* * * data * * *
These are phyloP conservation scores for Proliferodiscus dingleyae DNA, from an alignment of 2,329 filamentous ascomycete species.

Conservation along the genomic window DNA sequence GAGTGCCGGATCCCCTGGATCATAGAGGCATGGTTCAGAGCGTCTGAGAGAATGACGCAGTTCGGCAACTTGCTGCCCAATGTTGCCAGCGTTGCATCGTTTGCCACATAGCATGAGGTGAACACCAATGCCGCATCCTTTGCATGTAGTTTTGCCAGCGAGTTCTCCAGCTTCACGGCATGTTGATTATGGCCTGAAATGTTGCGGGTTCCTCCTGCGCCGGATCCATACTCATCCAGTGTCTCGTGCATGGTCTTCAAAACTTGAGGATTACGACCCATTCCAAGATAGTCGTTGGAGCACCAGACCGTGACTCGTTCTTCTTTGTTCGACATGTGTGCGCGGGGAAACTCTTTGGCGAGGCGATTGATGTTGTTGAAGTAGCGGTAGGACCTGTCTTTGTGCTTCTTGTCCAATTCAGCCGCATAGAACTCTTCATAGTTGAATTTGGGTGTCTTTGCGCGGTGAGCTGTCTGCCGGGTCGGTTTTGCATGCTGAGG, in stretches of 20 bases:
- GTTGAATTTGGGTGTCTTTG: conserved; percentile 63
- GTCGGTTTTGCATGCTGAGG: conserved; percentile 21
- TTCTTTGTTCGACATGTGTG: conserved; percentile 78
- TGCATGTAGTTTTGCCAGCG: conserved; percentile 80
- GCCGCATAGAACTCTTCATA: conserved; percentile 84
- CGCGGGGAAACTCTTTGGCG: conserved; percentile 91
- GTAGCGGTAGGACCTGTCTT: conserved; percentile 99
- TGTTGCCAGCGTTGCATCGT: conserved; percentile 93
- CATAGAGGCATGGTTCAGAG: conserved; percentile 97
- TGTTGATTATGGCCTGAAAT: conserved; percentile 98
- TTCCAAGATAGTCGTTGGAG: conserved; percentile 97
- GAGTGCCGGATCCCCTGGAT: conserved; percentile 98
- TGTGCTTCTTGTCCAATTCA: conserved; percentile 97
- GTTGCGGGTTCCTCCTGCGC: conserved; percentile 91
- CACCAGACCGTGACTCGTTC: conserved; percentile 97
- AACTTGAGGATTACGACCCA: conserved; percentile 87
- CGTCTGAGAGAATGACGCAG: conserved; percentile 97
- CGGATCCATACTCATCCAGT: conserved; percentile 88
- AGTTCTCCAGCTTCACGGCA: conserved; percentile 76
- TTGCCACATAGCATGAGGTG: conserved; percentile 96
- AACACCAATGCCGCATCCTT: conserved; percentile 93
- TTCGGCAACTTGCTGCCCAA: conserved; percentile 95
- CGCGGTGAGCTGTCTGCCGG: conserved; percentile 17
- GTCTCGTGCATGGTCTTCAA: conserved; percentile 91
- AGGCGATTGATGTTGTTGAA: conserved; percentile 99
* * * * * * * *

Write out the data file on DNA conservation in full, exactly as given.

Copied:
These are phyloP conservation scores for Proliferodiscus dingleyae DNA, from an alignment of 2,329 filamentous ascomycete species.

Conservation along the genomic window DNA sequence GAGTGCCGGATCCCCTGGATCATAGAGGCATGGTTCAGAGCGTCTGAGAGAATGACGCAGTTCGGCAACTTGCTGCCCAATGTTGCCAGCGTTGCATCGTTTGCCACATAGCATGAGGTGAACACCAATGCCGCATCCTTTGCATGTAGTTTTGCCAGCGAGTTCTCCAGCTTCACGGCATGTTGATTATGGCCTGAAATGTTGCGGGTTCCTCCTGCGCCGGATCCATACTCATCCAGTGTCTCGTGCATGGTCTTCAAAACTTGAGGATTACGACCCATTCCAAGATAGTCGTTGGAGCACCAGACCGTGACTCGTTCTTCTTTGTTCGACATGTGTGCGCGGGGAAACTCTTTGGCGAGGCGATTGATGTTGTTGAAGTAGCGGTAGGACCTGTCTTTGTGCTTCTTGTCCAATTCAGCCGCATAGAACTCTTCATAGTTGAATTTGGGTGTCTTTGCGCGGTGAGCTGTCTGCCGGGTCGGTTTTGCATGCTGAGG, in stretches of 20 bases:
- GTTGAATTTGGGTGTCTTTG: conserved; percentile 63
- GTCGGTTTTGCATGCTGAGG: conserved; percentile 21
- TTCTTTGTTCGACATGTGTG: conserved; percentile 78
- TGCATGTAGTTTTGCCAGCG: conserved; percentile 80
- GCCGCATAGAACTCTTCATA: conserved; percentile 84
- CGCGGGGAAACTCTTTGGCG: conserved; percentile 91
- GTAGCGGTAGGACCTGTCTT: conserved; percentile 99
- TGTTGCCAGCGTTGCATCGT: conserved; percentile 93
- CATAGAGGCATGGTTCAGAG: conserved; percentile 97
- TGTTGATTATGGCCTGAAAT: conserved; percentile 98
- TTCCAAGATAGTCGTTGGAG: conserved; percentile 97
- GAGTGCCGGATCCCCTGGAT: conserved; percentile 98
- TGTGCTTCTTGTCCAATTCA: conserved; percentile 97
- GTTGCGGGTTCCTCCTGCGC: conserved; percentile 91
- CACCAGACCGTGACTCGTTC: conserved; percentile 97
- AACTTGAGGATTACGACCCA: conserved; percentile 87
- CGTCTGAGAGAATGACGCAG: conserved; percentile 97
- CGGATCCATACTCATCCAGT: conserved; percentile 88
- AGTTCTCCAGCTTCACGGCA: conserved; percentile 76
- TTGCCACATAGCATGAGGTG: conserved; percentile 96
- AACACCAATGCCGCATCCTT: conserved; percentile 93
- TTCGGCAACTTGCTGCCCAA: conserved; percentile 95
- CGCGGTGAGCTGTCTGCCGG: conserved; percentile 17
- GTCTCGTGCATGGTCTTCAA: conserved; percentile 91
- AGGCGATTGATGTTGTTGAA: conserved; percentile 99